Drifting in freefall for months on end, our bodies adjust in ways that create a long list of health concerns for astronauts.
The latest assessment of microgravity’s combat effect on our biology focuses on the spaces around the blood vessels that weave through our brains, related to changes that accompany astronauts between missions.
Researchers across the US compared a series of magnetic resonance image (MRI) scans of the brains of 15 astronauts taken before their six-month stay on the International Space Station and six months after their return.
Using algorithms to carefully assess the size of the perivascular space (gaps in brain tissue thought to facilitate fluid balance), the team found that time spent in orbit had a profound effect on the brain’s plumbing. fell. For first-timers, at least.
In the pool of experienced astronauts, two scans taken before the mission and four taken after the mission showed little difference in the size of the perivascular space.
“Veteran astronauts must have reached some kind of homeostasis,” says neurologist Juan Piantino of Oregon Health and Science University.
The findings might not be surprising given that we already know how the brain deforms when the constant tug of gravity is canceled out.
Previous studies on brain tissue and their fluid volume have found that they are slow to recover from a stint in space, with some changes persisting for a year or more.
Right now, astronauts rarely make more than a few trips into space in their lifetime, usually circling for about six months at a time. Yet as the commercialization of the space industry accelerates, all of this could change.
It would pay to know whether repeated trips compound harm, or if the changes experienced on that first trip temporarily adapt the astronauts to a new kind of normal.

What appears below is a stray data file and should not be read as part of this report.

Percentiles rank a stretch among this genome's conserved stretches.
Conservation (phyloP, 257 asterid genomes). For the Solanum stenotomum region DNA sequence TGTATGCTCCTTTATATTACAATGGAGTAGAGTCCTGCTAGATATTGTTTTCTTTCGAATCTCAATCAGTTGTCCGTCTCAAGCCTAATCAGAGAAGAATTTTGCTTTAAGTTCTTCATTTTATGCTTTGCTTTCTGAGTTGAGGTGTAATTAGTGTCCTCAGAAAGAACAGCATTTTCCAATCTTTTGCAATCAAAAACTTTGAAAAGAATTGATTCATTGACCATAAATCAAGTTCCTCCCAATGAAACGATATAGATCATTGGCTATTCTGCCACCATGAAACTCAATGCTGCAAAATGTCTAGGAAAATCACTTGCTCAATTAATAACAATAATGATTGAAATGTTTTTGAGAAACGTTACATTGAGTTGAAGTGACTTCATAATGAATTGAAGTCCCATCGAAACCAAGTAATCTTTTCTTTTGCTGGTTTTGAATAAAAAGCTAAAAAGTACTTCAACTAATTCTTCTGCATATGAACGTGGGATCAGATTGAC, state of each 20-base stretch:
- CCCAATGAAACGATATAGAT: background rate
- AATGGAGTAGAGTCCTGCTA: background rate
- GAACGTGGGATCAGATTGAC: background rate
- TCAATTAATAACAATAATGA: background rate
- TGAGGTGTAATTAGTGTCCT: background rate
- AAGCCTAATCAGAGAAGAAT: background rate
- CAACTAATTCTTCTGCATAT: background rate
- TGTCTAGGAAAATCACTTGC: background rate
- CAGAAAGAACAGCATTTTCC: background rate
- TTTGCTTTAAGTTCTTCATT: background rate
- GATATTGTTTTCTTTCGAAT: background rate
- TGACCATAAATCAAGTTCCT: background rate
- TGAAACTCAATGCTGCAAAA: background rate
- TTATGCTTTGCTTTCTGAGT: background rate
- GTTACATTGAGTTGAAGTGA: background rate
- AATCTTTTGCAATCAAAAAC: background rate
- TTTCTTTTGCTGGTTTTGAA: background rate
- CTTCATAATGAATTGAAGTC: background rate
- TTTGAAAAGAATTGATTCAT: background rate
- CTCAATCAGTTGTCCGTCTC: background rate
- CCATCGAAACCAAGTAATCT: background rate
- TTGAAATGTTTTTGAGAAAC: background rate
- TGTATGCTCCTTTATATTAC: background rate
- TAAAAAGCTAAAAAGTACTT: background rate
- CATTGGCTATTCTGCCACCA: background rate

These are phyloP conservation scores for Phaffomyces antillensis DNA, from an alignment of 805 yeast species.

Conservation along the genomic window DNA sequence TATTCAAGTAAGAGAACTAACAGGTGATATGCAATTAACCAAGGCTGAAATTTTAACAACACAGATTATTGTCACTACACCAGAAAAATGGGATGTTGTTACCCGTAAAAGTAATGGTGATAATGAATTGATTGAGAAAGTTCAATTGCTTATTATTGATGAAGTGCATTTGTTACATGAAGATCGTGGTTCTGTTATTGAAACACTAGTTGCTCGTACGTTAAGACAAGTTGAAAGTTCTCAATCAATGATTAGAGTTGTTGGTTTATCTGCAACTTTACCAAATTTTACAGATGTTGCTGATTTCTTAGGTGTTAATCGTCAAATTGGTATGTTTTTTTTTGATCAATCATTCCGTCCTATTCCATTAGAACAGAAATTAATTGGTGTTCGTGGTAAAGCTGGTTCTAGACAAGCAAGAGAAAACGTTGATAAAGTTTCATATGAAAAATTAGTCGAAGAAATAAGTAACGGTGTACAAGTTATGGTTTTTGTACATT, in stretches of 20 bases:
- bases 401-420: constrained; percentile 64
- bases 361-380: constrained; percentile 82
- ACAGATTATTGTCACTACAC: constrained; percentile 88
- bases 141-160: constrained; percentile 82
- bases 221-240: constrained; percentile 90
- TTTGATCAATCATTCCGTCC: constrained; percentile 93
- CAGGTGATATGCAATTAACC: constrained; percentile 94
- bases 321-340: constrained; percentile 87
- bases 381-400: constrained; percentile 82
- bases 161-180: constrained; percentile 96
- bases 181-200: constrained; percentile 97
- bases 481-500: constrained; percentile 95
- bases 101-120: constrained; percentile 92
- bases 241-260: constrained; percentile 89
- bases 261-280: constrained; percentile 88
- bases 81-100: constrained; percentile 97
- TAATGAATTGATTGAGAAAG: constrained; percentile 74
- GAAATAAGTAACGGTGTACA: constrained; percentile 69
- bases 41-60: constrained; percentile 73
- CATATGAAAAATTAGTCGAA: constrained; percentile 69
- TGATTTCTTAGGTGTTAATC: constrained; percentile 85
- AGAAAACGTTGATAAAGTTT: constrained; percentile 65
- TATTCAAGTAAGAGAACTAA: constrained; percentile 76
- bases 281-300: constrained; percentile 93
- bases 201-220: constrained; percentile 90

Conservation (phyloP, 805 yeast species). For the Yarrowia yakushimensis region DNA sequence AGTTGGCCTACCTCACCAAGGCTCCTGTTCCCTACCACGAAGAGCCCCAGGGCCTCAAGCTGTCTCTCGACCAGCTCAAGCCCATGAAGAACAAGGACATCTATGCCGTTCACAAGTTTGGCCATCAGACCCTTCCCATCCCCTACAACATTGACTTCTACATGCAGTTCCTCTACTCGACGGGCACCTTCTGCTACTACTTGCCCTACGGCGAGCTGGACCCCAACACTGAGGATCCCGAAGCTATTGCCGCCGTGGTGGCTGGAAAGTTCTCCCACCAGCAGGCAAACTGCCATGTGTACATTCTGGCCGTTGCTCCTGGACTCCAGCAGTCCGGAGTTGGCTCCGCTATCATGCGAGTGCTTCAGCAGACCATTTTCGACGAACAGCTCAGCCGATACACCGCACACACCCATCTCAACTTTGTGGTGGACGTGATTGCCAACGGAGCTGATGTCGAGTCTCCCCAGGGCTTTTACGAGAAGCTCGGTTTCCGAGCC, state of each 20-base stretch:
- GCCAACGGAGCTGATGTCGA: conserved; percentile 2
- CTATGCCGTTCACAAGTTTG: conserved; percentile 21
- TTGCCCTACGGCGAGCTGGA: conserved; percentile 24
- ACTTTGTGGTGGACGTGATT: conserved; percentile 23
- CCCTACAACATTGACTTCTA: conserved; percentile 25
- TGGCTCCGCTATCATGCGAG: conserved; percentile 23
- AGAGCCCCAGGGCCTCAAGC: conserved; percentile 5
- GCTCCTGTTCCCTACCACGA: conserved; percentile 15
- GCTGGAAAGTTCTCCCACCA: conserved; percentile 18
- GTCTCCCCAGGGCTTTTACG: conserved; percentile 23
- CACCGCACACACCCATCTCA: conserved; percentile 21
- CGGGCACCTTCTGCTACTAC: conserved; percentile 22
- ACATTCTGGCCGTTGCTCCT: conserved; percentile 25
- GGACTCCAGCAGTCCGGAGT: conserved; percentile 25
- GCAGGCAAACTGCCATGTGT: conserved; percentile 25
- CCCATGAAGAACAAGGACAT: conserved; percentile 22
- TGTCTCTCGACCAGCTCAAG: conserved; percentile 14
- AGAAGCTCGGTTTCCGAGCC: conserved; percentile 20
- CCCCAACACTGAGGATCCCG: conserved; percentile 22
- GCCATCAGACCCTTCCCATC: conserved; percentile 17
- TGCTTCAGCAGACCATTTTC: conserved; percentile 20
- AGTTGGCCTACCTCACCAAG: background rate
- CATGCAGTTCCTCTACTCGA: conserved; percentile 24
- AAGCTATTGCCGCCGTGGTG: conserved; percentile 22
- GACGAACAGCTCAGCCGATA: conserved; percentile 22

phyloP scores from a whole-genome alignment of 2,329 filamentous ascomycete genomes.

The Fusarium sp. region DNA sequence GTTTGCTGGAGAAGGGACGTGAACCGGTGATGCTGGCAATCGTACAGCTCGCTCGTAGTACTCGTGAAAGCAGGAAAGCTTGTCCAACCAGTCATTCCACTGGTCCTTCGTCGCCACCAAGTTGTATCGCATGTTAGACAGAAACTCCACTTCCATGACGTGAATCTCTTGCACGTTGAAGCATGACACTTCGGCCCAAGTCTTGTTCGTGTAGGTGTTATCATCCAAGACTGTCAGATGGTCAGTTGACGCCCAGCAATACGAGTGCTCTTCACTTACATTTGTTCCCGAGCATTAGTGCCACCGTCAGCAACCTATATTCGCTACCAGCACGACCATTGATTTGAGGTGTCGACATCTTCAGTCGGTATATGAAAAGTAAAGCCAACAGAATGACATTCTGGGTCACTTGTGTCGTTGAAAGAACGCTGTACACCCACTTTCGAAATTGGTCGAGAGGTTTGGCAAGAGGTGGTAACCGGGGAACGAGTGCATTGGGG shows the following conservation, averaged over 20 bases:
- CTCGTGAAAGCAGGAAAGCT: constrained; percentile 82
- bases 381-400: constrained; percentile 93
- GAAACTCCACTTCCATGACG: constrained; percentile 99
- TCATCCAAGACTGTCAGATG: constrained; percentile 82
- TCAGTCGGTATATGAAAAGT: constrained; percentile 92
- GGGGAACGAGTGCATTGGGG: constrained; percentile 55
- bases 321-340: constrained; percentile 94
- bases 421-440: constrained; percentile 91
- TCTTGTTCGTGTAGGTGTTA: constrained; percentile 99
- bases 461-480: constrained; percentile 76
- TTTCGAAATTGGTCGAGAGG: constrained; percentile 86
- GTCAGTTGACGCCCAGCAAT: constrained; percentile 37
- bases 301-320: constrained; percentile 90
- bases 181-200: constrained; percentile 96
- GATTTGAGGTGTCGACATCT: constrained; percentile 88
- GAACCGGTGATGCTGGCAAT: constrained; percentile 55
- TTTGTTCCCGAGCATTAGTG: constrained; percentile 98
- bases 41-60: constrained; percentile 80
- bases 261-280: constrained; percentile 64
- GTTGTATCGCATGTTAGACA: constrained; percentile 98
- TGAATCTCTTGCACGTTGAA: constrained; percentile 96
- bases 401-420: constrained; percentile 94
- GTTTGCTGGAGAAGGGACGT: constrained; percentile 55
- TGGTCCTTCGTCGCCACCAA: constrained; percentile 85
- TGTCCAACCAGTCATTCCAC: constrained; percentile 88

“We all adapted to use gravity in our favor,” Piantino says.
“Nature didn’t put our mind in our feet — it elevates them. Once you remove gravity from the equation, what does it do to human physiology?”
Even in the context of enlarged perivascular spaces, it is not yet completely clear whether the change comes with any significant health risks.
We make the most of this neurological drainage system when we sleep. The flow of fluids around our grays appears to play an important role in removing waste products that accumulate during our more active hours.
Without these channels working efficiently, disruptive material can accumulate, potentially contributing to an increased risk of neurodegenerative disorders such as Alzheimer’s.
It is too early to tell whether microgravity has any effect on the circulation of cerebral spinal fluid around our noggins, let alone if the change in the shape of the network of channels is significant. This may not be clear until researchers have a good-sized sample of veteran astronauts who have a substantial career under their belts.
Knowing more about these small adjustments goes beyond the potential pitfalls of working out of the world in a space industry.
“It also forces you to think about some of the most fundamental questions of science and the evolution of life on Earth,” Piantino says.
The ever-present pull of gravity just isn’t something we fight against. It is a power that we have evolved to use, to aid in the flow of blood and waste, and potentially many other functions we have hardly considered.
By studying the subtle changes in health and anatomy we’ve never evolved to tolerate, we’re almost certain to learn more about the diseases and disorders our bodies are forcing to weather here. .
This research was published in scientific report,